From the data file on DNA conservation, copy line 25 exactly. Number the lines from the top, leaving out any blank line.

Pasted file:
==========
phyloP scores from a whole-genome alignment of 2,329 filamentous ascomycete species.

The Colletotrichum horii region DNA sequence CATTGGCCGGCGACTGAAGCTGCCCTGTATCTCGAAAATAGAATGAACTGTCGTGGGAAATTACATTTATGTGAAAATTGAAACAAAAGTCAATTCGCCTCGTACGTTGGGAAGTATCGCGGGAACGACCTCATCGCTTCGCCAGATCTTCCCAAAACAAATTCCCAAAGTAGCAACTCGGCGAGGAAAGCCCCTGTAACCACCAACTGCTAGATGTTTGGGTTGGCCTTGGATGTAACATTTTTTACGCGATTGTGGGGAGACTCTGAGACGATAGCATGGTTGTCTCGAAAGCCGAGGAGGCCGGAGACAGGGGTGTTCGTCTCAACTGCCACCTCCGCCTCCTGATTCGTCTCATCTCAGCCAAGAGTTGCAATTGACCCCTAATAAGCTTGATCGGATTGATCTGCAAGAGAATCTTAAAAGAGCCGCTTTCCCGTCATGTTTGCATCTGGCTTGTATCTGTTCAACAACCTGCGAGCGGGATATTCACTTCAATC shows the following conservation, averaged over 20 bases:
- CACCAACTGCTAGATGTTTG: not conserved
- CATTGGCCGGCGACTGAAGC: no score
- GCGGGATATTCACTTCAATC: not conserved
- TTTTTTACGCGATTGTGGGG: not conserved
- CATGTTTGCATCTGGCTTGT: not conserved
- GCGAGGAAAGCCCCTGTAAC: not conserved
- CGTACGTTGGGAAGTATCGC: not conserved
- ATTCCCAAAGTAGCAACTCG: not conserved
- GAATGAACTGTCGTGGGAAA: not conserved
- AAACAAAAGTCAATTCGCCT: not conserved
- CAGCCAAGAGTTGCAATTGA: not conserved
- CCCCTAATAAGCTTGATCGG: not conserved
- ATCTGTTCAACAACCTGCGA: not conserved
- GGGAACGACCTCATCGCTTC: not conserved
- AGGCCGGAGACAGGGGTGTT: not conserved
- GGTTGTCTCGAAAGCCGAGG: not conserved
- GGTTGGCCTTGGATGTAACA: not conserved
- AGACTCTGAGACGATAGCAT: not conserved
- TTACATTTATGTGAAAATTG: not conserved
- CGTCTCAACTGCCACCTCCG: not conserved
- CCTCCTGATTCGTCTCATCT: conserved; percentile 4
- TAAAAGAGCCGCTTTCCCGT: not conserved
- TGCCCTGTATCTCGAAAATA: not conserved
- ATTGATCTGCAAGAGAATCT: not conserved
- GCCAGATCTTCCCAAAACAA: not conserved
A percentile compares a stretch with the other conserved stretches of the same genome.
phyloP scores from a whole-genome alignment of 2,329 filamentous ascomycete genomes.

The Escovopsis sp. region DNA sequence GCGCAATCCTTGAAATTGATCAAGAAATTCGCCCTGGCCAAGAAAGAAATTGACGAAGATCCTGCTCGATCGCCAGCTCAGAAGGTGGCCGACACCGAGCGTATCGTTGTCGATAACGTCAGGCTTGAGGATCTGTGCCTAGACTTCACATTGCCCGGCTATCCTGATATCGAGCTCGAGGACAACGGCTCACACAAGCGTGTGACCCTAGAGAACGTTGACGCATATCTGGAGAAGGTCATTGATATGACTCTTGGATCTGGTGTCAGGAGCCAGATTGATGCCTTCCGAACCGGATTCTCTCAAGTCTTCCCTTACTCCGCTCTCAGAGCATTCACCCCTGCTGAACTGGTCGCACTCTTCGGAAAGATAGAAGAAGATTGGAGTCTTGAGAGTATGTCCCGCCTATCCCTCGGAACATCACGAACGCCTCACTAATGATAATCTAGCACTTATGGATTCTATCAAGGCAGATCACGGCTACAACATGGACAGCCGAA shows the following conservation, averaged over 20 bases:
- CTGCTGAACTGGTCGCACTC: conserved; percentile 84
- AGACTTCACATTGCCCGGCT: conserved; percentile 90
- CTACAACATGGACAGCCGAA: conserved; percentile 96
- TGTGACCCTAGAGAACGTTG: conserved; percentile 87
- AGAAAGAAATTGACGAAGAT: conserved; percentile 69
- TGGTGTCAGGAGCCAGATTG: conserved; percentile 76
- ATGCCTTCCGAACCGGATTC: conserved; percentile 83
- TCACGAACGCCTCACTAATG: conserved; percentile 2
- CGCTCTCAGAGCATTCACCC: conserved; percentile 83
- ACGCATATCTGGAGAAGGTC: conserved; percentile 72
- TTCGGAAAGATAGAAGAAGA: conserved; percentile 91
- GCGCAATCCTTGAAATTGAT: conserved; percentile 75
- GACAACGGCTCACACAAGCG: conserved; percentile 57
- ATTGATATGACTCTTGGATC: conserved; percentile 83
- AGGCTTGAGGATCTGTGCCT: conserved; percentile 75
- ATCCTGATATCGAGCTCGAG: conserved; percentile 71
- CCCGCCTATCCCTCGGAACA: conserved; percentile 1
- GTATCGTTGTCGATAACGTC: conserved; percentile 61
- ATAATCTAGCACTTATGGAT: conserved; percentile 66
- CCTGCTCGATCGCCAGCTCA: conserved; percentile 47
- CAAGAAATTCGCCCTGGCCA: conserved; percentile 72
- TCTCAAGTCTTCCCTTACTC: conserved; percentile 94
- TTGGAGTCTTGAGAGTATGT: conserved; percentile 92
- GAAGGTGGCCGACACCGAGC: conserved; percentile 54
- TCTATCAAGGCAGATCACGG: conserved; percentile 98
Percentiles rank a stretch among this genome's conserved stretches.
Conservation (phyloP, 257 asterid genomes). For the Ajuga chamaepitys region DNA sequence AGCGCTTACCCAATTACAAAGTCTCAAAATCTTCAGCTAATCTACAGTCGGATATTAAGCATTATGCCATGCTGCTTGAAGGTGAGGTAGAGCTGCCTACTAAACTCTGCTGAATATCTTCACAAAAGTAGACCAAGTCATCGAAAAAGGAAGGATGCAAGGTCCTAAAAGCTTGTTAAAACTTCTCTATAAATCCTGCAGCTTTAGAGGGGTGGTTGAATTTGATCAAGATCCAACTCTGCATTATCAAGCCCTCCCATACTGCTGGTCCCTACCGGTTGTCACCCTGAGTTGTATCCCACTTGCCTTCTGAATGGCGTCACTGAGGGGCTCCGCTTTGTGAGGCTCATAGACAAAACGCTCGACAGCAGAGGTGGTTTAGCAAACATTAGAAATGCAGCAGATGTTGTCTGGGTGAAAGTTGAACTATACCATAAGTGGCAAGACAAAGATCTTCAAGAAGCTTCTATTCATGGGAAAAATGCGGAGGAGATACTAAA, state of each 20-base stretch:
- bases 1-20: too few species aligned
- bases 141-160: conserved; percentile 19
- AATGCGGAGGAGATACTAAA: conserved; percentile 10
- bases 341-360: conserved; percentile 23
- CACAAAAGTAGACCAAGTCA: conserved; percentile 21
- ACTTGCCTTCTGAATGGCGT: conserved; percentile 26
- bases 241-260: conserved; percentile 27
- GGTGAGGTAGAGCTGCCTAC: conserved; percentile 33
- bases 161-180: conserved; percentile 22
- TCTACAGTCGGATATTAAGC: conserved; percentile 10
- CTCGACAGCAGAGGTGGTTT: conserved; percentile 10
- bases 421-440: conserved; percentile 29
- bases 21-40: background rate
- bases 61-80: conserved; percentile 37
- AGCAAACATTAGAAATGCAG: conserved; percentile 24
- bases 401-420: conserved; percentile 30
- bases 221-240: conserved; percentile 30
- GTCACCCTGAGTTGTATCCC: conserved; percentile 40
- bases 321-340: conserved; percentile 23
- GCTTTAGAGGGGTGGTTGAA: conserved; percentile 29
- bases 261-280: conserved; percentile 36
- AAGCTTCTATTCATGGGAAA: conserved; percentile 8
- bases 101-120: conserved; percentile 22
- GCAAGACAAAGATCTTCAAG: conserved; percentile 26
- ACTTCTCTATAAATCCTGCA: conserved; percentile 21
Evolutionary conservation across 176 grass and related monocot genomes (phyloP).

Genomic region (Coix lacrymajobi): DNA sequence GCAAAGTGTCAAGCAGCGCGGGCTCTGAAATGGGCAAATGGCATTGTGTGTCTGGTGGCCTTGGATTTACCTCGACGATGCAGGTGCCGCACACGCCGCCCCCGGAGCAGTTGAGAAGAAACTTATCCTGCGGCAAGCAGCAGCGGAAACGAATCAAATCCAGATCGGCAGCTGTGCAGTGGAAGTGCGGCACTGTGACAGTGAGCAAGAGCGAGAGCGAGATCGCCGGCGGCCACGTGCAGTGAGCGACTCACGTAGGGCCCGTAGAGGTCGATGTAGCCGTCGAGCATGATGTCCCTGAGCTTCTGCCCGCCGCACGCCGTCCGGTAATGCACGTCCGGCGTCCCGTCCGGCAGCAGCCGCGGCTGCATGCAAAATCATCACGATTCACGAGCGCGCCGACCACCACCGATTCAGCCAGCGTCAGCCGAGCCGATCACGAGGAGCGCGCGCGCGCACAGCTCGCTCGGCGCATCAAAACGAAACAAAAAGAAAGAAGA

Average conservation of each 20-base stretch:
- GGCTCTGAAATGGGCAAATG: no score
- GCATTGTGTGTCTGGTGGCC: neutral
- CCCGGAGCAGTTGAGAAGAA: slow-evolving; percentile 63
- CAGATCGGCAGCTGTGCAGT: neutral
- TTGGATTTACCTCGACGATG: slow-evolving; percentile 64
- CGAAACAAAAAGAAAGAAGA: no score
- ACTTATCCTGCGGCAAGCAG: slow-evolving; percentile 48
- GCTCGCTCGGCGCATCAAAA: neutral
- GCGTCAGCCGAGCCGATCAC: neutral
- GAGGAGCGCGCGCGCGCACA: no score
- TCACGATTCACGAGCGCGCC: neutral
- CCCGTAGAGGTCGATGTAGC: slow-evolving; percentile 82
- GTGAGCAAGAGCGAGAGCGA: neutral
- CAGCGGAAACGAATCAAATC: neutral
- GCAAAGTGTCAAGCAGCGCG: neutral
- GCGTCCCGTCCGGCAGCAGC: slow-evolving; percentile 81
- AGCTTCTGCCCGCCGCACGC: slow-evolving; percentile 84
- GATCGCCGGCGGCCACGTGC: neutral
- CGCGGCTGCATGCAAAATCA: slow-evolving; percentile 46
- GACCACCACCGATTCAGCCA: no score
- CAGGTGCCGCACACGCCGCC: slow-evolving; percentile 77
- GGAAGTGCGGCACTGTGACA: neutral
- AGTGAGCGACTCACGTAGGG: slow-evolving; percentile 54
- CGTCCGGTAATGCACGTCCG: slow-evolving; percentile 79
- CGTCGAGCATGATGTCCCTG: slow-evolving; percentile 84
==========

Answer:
- TGCCCTGTATCTCGAAAATA: not conserved